6) Scrubbers help clear Maryland’s air: The state's air got easier to breathe last year after six huge coal-burning power plants were required to install "scrubbers" to clean up the toxic, acidic smoke they once belched from tall stacks. Constellation spent $875 million installing two at its Brandon Shores plant just south of Baltimore. Under the 2006 state Healthy Air Act, the power plants were supposed to reduce emissions of smog-forming nitrogen oxides, sulfur dioxide and mercury by 70 percent to 80 percent last year, and by 75 percent to 90 percent by 2013.
7) Shore farmer, Perdue sued over pollution - lawmakers lash back: Environmental groups filed a federal lawsuit in March accusing an Eastern Shore farm and giant poultry producer Perdue Farms of polluting waters that flow into the Chesapeake Bay. The case is the first attempt to hold Maryland's chicken industry legally accountable for the environmental effects of their animals' manure washing into nearby streams and rivers. Perdue and the farmer deny any wrongdoing, and CEO Jim Perdue warns of dire consequences from the litigation. Maryland lawmakers responded by voting to withhold funding from the University of Maryland law clinic that helped bring the suit. The funding block was later withdrawn, and the suit is pending.
8) Sparrows Point steelmaker sued over harbor pollution, begins cleanup: Fed up with waiting for cleanup of harmful steel-making wastes at Sparrows Point, a pair of environmental groups and several Dundalk-area residents filed suit last summer against the present and former owners of the mill that has operated there for over a century. The lawsuit, filed more than a year after the groups' formally warned of legal action, alleges that the Patapsco River and nearby residents' health continue to be harmed despite a 13-year-old federal court consent decree requiring remediation. The groups go to court even as Severstal NA begins work on containing and treating a plume of contaminated ground water seeping off the peninsula into the river and nearby creeks.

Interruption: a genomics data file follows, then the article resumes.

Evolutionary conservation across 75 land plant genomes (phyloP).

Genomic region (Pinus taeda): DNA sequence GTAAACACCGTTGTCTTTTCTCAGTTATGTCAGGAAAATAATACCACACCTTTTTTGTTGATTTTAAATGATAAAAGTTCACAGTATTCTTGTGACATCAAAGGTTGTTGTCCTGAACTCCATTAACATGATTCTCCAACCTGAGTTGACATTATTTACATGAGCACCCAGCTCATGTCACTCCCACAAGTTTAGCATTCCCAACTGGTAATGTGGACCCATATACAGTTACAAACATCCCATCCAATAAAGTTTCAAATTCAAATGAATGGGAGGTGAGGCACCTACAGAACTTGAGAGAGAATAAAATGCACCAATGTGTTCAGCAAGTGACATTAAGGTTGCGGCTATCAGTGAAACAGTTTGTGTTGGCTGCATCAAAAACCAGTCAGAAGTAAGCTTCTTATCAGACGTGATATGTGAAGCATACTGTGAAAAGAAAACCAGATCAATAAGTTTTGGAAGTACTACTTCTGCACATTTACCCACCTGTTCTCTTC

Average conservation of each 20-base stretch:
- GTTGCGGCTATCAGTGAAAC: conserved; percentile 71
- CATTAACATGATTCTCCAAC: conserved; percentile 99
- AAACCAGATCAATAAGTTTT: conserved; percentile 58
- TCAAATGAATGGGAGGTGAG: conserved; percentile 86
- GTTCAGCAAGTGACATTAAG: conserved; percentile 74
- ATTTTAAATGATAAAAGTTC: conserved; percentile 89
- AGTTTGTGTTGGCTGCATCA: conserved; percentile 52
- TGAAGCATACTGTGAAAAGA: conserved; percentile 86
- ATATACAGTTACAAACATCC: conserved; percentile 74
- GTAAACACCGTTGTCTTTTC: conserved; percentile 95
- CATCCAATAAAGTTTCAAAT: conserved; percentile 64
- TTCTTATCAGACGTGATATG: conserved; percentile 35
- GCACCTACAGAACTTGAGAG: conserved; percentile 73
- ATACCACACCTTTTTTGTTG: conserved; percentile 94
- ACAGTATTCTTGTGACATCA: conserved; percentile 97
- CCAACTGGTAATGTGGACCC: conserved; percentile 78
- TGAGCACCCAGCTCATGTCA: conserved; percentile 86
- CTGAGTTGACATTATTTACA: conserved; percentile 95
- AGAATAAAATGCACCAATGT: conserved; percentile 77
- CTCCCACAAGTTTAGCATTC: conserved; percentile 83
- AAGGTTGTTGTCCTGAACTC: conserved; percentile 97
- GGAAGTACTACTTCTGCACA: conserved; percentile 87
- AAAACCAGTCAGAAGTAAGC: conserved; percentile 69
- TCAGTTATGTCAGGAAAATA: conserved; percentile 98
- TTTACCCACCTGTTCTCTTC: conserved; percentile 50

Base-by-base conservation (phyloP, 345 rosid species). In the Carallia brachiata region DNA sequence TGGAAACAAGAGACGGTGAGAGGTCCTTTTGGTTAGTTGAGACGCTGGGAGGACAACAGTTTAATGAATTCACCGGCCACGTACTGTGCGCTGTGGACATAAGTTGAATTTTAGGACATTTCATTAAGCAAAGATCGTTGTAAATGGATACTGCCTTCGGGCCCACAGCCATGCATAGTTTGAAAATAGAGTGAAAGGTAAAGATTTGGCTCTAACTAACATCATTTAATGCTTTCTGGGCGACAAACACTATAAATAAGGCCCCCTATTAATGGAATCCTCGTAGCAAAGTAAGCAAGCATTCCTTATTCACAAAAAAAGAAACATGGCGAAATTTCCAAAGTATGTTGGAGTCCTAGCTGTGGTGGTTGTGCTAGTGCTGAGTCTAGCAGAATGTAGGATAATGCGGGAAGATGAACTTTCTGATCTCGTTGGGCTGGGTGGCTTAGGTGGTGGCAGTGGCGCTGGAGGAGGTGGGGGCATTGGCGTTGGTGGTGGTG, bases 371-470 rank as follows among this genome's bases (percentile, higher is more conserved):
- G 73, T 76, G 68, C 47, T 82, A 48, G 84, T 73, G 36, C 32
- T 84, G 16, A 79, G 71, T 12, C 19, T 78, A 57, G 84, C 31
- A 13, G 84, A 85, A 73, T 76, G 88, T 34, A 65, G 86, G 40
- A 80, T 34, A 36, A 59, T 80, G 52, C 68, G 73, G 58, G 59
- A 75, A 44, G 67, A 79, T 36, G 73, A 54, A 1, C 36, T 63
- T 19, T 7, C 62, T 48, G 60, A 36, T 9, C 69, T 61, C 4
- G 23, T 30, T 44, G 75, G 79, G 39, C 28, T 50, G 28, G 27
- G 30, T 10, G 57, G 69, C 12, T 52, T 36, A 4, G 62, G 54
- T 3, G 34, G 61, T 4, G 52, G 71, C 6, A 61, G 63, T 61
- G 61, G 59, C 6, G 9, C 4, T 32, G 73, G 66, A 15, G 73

9) Fishy fish - engineered salmon and intersex bass: A Massachusetts company's proposal to market a new type of fast-growing, captive-reared salmon renewed debate last year about the safety of consuming genetically engineered foods. At year's end, the Food and Drug Administration was still weighing whether to approve the modified salmon, and whether to require it be labeled as such, so consumers could decide for themselves if they wanted it.
Meanwhile, scientists last year discovered more instances of modified fish, these apparently accidental. University of Maryland researchers collected largemouth bass with intersex traits from ponds on the Eastern Shore, while federal scientists reported finding intersex smallmouth bass in the Susquehanna River, after initially finding them a few years before in the Potomac River and its tributaries. Researchers can't say why male fish have eggs in them, or whether it's harming their reproduction, but they're looking for possible links to hormone-like substances getting in the water from human or farm animal waste.
10) Going green runs into red tape: Marylanders found it wasn't easy going green, tripping over red tape and regulations when they tried to erect wind turbines in the Baltimore suburbs, use wood chips to "pave" their driveway or put solar panels on a boat pier. Baltimore County backed away from long-debated guidelines for residentail windmills in the face of opposition from others who feared they would harm property values, while the enterprising individuals gave up their bids for a wood-chip driveway and a solar-powered pier in the face of determined bureaucratic opposition. On a more encouraging note, the city did move forward last year with a new zoning code that officials said would encourage community gardens, beekeeping and any number of other more environmentally friendly activities.
(Photos: Gulf rig fire, AP; western MD wind turbines, Baltimore Sun's Kim Hairston; Brandon Shores scrubber and frustrated waterfront property owner with solar piers, Baltimore Sun's Kenneth K. Lam)